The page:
NobdySpeaksHulk HoganLeaving CourtAmerican investigative documentarian Brian Knappenberger specializes in delving into controversial people behind the internet.  Celebrity sex tapes online are tawdry click bait, and cheeky Gawker was the online equivalent of a gossipy tabloid (several editors came from the British Fleet Street tabloid tradition).  In 2012 it posted clips from a sex tape of WWE wrestler Hulk Hogan (real name Terry Bollea), though it wasn’t the first to break the salacious story.  Hogan’s lawyers initiated legal wranglings in his Florida hometown to get hold of the video, in the first celebrity sex tape case to go to trial.  Gawker refused to take down the clip.

Knappenberger immediately puts the well-publicized Bollea v Gawker Media in the political context of the attacks on the press around the right-wing conspiracy dial and the wider declarations from candidate Donald Trump: “We’re going to open up those libel laws, and you’re going to get sued like never before!”  Gawker is more sympathetic as a defender of free speech than Hustler Magazine when it won a 1988 Supreme Court case defending their freedom of speech against Rev. Jerry Falwell.

The director interviews Gawker editors extensively on the personal toll of the suit and liabilities, and media reporters give an inside look at the trial when more and more expensive lawyers (staying in nice hotels) dragged out the case, excluding their insurance company.  Only after their legal fees mounted over $13 million, and the court announced astronomical compensatory and punitive damages of $140 million did Forbes Magazine in 2016 reveal that billionaire Silicon Valley investor Peter Thiel funded the litigation in revenge for Gawker outing him as gay back in 2007, quite a dish best served cold, or philanthropy as Thiel called it. Gawker was sold off (it still has profitable sub-websites) and the editors nearly bankrupted.  
Other detailed case studies show a warning trend, from Hearst in history to how investigative reporters (proudly) outed casino-owner Sheldon Adelson as the secret buyer (and bully) of their newspaper – and lost their jobs.  One wonders if the legal troubles fact-checking website Snopes faces is part of that trend.

Too bad the extended conclusion gets overly dramatic and heavy-handed.  Many familiar clips from the 2016 Republican Convention of Thiel and litigious Trump on the campaign trail railing against the media pile on.  These are intertwined with too many sanctimonious defenses of noble “speaking truth to power” journalism (even old school Edward R. Murrow and Woodward & Bernstein flash by), all citing wrapped-in-the-flag first amendment guarantees of free speech, accompanied by stirring music -- appropriating the very emblems the threatening side uses.  In addition to a theatrical run, the relevant documentary is now streaming on Netflix.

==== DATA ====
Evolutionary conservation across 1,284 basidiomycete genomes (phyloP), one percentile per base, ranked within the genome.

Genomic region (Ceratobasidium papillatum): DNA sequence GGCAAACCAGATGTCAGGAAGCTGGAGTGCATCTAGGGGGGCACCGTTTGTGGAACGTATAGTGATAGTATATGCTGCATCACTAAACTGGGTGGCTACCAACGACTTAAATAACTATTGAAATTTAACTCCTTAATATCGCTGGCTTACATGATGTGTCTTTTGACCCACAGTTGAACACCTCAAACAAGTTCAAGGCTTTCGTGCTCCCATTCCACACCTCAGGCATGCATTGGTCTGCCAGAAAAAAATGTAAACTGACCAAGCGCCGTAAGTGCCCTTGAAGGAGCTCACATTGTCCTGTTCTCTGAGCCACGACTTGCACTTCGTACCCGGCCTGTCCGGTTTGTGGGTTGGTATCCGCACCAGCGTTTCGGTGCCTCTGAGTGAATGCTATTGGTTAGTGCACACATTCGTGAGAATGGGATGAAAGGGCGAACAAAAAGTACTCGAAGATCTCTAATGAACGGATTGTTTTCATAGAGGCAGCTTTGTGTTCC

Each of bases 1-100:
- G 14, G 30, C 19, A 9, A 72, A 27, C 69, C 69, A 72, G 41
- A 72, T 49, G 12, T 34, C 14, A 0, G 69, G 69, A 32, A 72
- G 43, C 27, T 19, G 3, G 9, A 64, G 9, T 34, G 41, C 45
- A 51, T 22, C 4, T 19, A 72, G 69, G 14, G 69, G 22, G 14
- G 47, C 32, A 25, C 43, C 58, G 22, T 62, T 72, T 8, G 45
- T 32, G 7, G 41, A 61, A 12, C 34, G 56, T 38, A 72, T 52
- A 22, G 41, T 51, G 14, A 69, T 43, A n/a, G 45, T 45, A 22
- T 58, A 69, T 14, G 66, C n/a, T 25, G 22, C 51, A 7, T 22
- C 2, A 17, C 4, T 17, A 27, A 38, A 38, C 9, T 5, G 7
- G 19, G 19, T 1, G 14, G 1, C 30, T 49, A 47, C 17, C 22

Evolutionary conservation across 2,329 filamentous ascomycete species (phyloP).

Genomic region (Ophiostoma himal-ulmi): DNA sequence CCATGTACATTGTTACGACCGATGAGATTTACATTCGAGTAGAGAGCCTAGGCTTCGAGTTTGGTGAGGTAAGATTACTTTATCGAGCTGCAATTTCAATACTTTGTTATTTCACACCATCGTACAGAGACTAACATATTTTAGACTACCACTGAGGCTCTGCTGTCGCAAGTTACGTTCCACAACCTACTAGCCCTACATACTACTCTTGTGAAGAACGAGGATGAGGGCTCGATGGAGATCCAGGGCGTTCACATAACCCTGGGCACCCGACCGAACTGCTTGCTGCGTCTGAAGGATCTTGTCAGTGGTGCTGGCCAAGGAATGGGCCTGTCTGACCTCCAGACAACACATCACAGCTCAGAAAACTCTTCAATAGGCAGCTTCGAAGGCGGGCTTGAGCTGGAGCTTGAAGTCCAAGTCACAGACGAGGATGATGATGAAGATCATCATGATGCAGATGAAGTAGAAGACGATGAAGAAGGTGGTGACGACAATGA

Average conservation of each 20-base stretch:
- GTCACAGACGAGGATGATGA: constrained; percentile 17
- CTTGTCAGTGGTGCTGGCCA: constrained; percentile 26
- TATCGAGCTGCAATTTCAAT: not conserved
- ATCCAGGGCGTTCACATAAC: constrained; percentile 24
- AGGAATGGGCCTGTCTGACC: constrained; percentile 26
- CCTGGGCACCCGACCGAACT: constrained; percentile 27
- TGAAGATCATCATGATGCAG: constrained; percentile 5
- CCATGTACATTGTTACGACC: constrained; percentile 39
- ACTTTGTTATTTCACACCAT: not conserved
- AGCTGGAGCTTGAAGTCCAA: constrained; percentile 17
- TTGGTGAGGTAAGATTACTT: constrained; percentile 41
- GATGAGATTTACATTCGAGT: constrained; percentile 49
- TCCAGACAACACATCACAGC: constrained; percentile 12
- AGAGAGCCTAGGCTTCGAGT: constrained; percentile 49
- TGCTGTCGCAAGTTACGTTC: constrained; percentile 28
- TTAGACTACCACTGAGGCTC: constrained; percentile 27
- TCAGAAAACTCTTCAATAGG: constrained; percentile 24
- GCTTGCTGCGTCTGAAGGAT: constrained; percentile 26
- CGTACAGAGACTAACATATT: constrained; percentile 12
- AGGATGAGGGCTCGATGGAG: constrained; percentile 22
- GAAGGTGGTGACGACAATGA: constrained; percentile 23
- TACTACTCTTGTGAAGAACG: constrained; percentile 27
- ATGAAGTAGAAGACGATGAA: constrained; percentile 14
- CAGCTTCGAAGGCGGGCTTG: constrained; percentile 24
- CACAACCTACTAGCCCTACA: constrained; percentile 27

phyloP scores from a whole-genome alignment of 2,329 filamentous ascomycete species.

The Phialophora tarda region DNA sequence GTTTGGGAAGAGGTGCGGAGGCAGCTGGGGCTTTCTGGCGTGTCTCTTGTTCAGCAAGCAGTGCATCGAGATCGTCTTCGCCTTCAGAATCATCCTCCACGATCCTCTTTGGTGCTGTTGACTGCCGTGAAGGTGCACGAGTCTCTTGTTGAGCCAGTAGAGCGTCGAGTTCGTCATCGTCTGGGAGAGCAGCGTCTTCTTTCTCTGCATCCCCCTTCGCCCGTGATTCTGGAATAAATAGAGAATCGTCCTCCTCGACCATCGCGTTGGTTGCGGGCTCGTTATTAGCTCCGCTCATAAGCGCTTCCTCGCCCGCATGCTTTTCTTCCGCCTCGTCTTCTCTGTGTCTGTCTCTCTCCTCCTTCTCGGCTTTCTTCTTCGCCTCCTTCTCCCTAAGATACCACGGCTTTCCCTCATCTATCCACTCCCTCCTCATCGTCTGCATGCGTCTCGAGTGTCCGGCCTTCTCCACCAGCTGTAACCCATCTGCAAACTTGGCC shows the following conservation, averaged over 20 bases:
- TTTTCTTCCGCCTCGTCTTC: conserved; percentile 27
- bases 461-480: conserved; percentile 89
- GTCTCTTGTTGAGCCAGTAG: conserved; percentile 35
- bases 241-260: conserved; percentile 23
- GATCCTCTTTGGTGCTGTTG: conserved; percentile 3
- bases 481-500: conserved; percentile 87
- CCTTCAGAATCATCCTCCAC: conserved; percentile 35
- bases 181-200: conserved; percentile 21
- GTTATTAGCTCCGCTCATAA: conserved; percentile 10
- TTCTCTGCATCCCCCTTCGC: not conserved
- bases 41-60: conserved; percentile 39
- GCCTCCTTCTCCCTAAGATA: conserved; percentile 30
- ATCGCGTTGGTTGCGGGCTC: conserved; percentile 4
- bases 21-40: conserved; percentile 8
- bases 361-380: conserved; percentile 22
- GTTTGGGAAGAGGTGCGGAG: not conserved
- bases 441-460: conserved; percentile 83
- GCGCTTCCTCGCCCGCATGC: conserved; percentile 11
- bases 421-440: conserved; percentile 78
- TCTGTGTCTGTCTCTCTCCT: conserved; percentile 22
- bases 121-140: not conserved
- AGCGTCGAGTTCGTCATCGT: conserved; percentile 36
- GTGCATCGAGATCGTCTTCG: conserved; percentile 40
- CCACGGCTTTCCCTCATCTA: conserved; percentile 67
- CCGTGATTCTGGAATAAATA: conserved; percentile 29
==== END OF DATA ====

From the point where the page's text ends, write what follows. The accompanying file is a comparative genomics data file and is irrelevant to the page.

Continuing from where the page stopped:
Black Code

Canadian director Nicholas de Pencier’s debut feature documentary is based on key chapters from Ronald Deibert’s 2013 book, with the subtitle Inside the Battle for Cyberspace, about the work of the public interest cybersleuths at his Citizen Lab at the Munk School of Global Affairs, University of Toronto.  They reenact how they first revealed how deeply the Chinese government had infiltrated the Dalai Lhama and other exiled Tibetans in Dharamsala, India through software they dubbed Ghostnet.

BLACKCODE CariocainRioHis emphasis that the fastest rise in internet use will be in Africa, Asia, the Middle East, and Latin America where both populations and government control are growing are vividly illustrated with on-the-ground examples.  The posts by an activist against violence on women in Islamabad, Pakistan are sobered by news of how rape threats escalated to her murder.  Activists are seen using the expanded WiFi connections for the 2014 FIFA World Cup in Rio de Janeiro to upload video as the “Media Ninja” network of their protests against the showy expenditures, even unmasking an undercover police provocateur, while the main TV networks ignored the demonstrations.  

The documentary also points to governments that have controlled internet connections to track down regime opponents, such as Ethiopia, Jordan, Saudi Arabia, and Syria.  The Citizens Lab identified off the shelf American and Canadian software that makes possible this spying on citizens.  
Some of Deibert’s insights are no longer shocking to a public inured by Alex Gibney’s Zero Days (2016) on the Stuxnet cyberweapon, how Arab governments have stymied the hopes of the Arab Spring’s Facebook revolution, the Russian cyberhacking of the U.S. election, repeated disclosures by corporations of data breaches, and especially the videos of police attacks on unarmed African-Americans that spurred #BlackLivesMatter.  One woman activist offers good advice: the best security is livestreaming everything.  Deibert keeps his faith with technological solutions to protect digital rights.
Human Rights Watch Festival also screened David Alvarado and Jason Sussberg’s Bill Nye: Science Guy as Nye’s mission for science literacy goes from his classic kids’ TV show to take on anti-science agitators directly through the media, a la his mentor Carl Sagan.  This is second feature-length documentary from these “science storytellers” whose Structure Films “makes films about people doing cool S.H.I.T– science, health, information and technology”.  PBS will release the film in theaters across the country later this year, after its festival; it will be broadcast in 2018 on PBS series POV.

Some of these films are also shown at versions of the Human Rights Watch Festival in Amsterdam, London, San Francisco, and Toronto.  Watch for them as they open in theaters, streaming platforms, or broadcast on PBS or other channels.